Schools See Fallout from Students’ Home Lives, Take on Trauma

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Classroom Teacher
Fern Seiden, the school counselor at Thorntons Ferry School in Merrimack, posts positive messages for the students about empathy, problem solving and how to calm down. (Courtesy Photo)
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Teachers started seeing it several years ago: More and more students were acting out in class, their behaviors more frequent and more extreme. And it was happening even among the very youngest children.

Now experts are recognizing such behavior for what it is: trauma.

Scientists have learned that exposure to adverse childhood experiences — domestic violence, addiction, child abuse — actually affects brain development. And that puts these youngsters at risk for physical, psychological and social problems.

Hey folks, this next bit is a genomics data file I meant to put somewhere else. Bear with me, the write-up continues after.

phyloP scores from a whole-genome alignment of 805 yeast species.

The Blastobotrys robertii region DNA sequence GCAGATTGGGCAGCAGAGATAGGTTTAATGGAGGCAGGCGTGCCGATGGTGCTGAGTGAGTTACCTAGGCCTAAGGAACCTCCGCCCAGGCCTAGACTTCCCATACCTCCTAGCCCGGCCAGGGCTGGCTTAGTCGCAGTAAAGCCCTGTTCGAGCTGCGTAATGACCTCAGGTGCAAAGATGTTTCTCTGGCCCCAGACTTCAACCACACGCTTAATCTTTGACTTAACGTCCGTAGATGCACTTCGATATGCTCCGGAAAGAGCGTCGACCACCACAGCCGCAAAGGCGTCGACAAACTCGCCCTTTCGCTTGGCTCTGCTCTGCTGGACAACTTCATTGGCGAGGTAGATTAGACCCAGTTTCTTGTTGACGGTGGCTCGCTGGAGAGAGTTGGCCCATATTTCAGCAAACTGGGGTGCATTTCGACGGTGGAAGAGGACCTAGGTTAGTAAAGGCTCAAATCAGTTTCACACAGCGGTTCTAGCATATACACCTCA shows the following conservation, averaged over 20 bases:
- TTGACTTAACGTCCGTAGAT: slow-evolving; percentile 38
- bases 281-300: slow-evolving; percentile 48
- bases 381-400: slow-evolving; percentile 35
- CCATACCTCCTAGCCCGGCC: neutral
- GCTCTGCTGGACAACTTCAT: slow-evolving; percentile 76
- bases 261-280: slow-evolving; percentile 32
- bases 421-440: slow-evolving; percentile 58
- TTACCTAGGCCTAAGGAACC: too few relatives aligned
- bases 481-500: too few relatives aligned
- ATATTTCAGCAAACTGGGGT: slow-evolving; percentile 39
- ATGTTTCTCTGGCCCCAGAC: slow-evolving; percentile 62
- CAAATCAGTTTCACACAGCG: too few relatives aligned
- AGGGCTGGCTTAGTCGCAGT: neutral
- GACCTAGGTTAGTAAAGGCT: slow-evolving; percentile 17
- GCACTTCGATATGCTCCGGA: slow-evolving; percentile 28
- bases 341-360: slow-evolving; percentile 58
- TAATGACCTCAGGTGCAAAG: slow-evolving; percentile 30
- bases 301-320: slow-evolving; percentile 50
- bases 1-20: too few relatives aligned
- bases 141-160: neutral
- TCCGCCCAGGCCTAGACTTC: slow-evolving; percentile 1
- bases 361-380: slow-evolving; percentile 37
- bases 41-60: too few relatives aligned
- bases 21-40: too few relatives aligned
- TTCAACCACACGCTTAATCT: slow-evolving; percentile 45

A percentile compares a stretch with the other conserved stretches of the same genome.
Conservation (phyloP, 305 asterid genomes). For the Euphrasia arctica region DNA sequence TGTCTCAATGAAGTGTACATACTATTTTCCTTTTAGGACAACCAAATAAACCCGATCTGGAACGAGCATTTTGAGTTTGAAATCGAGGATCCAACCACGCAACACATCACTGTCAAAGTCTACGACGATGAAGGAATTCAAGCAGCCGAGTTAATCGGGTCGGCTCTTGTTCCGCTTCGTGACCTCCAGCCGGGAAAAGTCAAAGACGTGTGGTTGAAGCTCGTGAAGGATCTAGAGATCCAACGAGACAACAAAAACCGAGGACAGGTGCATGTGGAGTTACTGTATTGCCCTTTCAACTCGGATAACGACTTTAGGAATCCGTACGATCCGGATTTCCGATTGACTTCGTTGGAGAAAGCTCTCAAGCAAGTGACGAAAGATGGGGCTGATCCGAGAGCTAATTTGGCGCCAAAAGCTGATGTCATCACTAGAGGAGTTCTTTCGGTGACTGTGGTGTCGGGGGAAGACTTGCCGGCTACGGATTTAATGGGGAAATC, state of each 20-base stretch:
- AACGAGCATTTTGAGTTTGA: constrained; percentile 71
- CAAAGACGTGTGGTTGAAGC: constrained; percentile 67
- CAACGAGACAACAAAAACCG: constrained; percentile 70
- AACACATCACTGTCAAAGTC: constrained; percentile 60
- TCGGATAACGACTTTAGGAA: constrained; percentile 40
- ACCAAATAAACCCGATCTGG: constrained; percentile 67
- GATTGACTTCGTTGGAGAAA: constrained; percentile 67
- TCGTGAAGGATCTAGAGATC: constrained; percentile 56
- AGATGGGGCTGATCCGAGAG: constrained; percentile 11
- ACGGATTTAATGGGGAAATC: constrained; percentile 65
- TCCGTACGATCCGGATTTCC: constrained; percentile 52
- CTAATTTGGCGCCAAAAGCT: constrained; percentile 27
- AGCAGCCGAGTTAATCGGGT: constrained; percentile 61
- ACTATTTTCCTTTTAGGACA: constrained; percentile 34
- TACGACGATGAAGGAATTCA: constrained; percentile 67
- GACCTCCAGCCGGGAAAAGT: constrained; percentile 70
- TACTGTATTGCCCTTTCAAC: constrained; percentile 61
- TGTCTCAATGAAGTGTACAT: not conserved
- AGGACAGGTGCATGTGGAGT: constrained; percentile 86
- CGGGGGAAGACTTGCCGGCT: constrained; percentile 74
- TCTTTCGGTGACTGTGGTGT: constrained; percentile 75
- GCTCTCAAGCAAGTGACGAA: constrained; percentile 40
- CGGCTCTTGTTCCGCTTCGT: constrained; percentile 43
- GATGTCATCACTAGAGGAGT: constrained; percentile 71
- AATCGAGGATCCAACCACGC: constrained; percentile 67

Now schools across New Hampshire are doing what they can to help.

Kelly Untiet works in the Office of Social and Emotional Wellness at the state Department of Education. About five years ago, she started partnering with schools in Concord, Laconia and Rochester on a project called Safe Schools Healthy Students to address the behavioral health needs of students. And what kept coming up was the role of trauma in the lives of students who were struggling.

“If students are not ready to learn, they are not going to engage, and the education they receive is not going to be as effective or impactful over the long term,” Untiet said.

“But there are also some things that we can do to help course-correct,” she said.

In the past, a child who was behaving badly in school might have been labeled a bad kid…

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